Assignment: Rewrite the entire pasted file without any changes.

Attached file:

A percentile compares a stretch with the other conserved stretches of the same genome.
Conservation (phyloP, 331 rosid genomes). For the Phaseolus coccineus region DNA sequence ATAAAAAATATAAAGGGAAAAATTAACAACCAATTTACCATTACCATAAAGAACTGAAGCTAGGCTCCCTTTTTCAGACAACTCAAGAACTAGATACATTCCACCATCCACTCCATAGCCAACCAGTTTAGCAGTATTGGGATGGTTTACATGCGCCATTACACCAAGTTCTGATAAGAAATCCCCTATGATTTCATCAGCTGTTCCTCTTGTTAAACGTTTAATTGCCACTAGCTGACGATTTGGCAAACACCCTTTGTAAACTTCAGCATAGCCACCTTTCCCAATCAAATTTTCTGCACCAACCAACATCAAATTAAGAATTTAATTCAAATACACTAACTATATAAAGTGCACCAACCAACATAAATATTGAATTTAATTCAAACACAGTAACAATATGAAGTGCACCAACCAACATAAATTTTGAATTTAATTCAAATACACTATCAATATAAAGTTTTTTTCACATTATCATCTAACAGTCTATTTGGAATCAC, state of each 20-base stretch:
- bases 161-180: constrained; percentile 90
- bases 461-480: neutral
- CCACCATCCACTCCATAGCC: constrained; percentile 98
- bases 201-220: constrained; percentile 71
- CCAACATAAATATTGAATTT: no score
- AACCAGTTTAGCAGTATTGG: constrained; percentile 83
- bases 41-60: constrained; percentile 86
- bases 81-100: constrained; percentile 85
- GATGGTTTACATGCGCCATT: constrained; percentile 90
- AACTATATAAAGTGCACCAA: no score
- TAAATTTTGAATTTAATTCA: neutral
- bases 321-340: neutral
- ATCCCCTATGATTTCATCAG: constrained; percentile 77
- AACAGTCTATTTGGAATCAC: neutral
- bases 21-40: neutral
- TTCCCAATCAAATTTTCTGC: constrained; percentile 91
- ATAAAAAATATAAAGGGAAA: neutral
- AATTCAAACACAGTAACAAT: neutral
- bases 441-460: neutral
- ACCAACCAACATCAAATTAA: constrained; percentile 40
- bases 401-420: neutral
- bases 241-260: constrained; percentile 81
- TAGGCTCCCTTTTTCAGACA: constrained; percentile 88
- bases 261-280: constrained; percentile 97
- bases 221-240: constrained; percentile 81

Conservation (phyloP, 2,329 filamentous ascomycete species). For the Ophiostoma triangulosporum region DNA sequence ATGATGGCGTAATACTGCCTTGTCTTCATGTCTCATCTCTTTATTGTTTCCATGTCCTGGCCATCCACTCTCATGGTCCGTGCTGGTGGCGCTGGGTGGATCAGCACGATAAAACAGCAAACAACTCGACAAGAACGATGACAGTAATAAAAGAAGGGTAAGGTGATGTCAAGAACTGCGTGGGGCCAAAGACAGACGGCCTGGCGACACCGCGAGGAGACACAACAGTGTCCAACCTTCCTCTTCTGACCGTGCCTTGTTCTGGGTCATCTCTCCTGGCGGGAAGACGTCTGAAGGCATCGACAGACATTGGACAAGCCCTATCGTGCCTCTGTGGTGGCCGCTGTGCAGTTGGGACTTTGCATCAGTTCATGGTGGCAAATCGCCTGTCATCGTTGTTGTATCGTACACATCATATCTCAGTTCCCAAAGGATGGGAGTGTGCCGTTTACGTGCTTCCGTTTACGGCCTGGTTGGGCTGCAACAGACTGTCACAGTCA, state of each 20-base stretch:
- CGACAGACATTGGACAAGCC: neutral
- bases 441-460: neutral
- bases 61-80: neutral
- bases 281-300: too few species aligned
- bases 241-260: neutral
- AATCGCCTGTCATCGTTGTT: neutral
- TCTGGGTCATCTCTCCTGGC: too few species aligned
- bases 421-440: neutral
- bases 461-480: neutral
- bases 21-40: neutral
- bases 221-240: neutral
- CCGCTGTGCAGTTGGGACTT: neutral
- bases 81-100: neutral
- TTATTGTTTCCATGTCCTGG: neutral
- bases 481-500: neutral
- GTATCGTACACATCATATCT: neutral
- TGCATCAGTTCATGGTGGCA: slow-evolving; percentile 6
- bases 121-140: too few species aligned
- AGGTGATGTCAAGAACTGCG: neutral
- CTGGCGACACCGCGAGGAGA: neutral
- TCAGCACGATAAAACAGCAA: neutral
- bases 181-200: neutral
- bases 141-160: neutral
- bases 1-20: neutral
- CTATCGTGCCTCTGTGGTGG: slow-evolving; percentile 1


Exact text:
A percentile compares a stretch with the other conserved stretches of the same genome.
Conservation (phyloP, 331 rosid genomes). For the Phaseolus coccineus region DNA sequence ATAAAAAATATAAAGGGAAAAATTAACAACCAATTTACCATTACCATAAAGAACTGAAGCTAGGCTCCCTTTTTCAGACAACTCAAGAACTAGATACATTCCACCATCCACTCCATAGCCAACCAGTTTAGCAGTATTGGGATGGTTTACATGCGCCATTACACCAAGTTCTGATAAGAAATCCCCTATGATTTCATCAGCTGTTCCTCTTGTTAAACGTTTAATTGCCACTAGCTGACGATTTGGCAAACACCCTTTGTAAACTTCAGCATAGCCACCTTTCCCAATCAAATTTTCTGCACCAACCAACATCAAATTAAGAATTTAATTCAAATACACTAACTATATAAAGTGCACCAACCAACATAAATATTGAATTTAATTCAAACACAGTAACAATATGAAGTGCACCAACCAACATAAATTTTGAATTTAATTCAAATACACTATCAATATAAAGTTTTTTTCACATTATCATCTAACAGTCTATTTGGAATCAC, state of each 20-base stretch:
- bases 161-180: constrained; percentile 90
- bases 461-480: neutral
- CCACCATCCACTCCATAGCC: constrained; percentile 98
- bases 201-220: constrained; percentile 71
- CCAACATAAATATTGAATTT: no score
- AACCAGTTTAGCAGTATTGG: constrained; percentile 83
- bases 41-60: constrained; percentile 86
- bases 81-100: constrained; percentile 85
- GATGGTTTACATGCGCCATT: constrained; percentile 90
- AACTATATAAAGTGCACCAA: no score
- TAAATTTTGAATTTAATTCA: neutral
- bases 321-340: neutral
- ATCCCCTATGATTTCATCAG: constrained; percentile 77
- AACAGTCTATTTGGAATCAC: neutral
- bases 21-40: neutral
- TTCCCAATCAAATTTTCTGC: constrained; percentile 91
- ATAAAAAATATAAAGGGAAA: neutral
- AATTCAAACACAGTAACAAT: neutral
- bases 441-460: neutral
- ACCAACCAACATCAAATTAA: constrained; percentile 40
- bases 401-420: neutral
- bases 241-260: constrained; percentile 81
- TAGGCTCCCTTTTTCAGACA: constrained; percentile 88
- bases 261-280: constrained; percentile 97
- bases 221-240: constrained; percentile 81

Conservation (phyloP, 2,329 filamentous ascomycete species). For the Ophiostoma triangulosporum region DNA sequence ATGATGGCGTAATACTGCCTTGTCTTCATGTCTCATCTCTTTATTGTTTCCATGTCCTGGCCATCCACTCTCATGGTCCGTGCTGGTGGCGCTGGGTGGATCAGCACGATAAAACAGCAAACAACTCGACAAGAACGATGACAGTAATAAAAGAAGGGTAAGGTGATGTCAAGAACTGCGTGGGGCCAAAGACAGACGGCCTGGCGACACCGCGAGGAGACACAACAGTGTCCAACCTTCCTCTTCTGACCGTGCCTTGTTCTGGGTCATCTCTCCTGGCGGGAAGACGTCTGAAGGCATCGACAGACATTGGACAAGCCCTATCGTGCCTCTGTGGTGGCCGCTGTGCAGTTGGGACTTTGCATCAGTTCATGGTGGCAAATCGCCTGTCATCGTTGTTGTATCGTACACATCATATCTCAGTTCCCAAAGGATGGGAGTGTGCCGTTTACGTGCTTCCGTTTACGGCCTGGTTGGGCTGCAACAGACTGTCACAGTCA, state of each 20-base stretch:
- CGACAGACATTGGACAAGCC: neutral
- bases 441-460: neutral
- bases 61-80: neutral
- bases 281-300: too few species aligned
- bases 241-260: neutral
- AATCGCCTGTCATCGTTGTT: neutral
- TCTGGGTCATCTCTCCTGGC: too few species aligned
- bases 421-440: neutral
- bases 461-480: neutral
- bases 21-40: neutral
- bases 221-240: neutral
- CCGCTGTGCAGTTGGGACTT: neutral
- bases 81-100: neutral
- TTATTGTTTCCATGTCCTGG: neutral
- bases 481-500: neutral
- GTATCGTACACATCATATCT: neutral
- TGCATCAGTTCATGGTGGCA: slow-evolving; percentile 6
- bases 121-140: too few species aligned
- AGGTGATGTCAAGAACTGCG: neutral
- CTGGCGACACCGCGAGGAGA: neutral
- TCAGCACGATAAAACAGCAA: neutral
- bases 181-200: neutral
- bases 141-160: neutral
- bases 1-20: neutral
- CTATCGTGCCTCTGTGGTGG: slow-evolving; percentile 1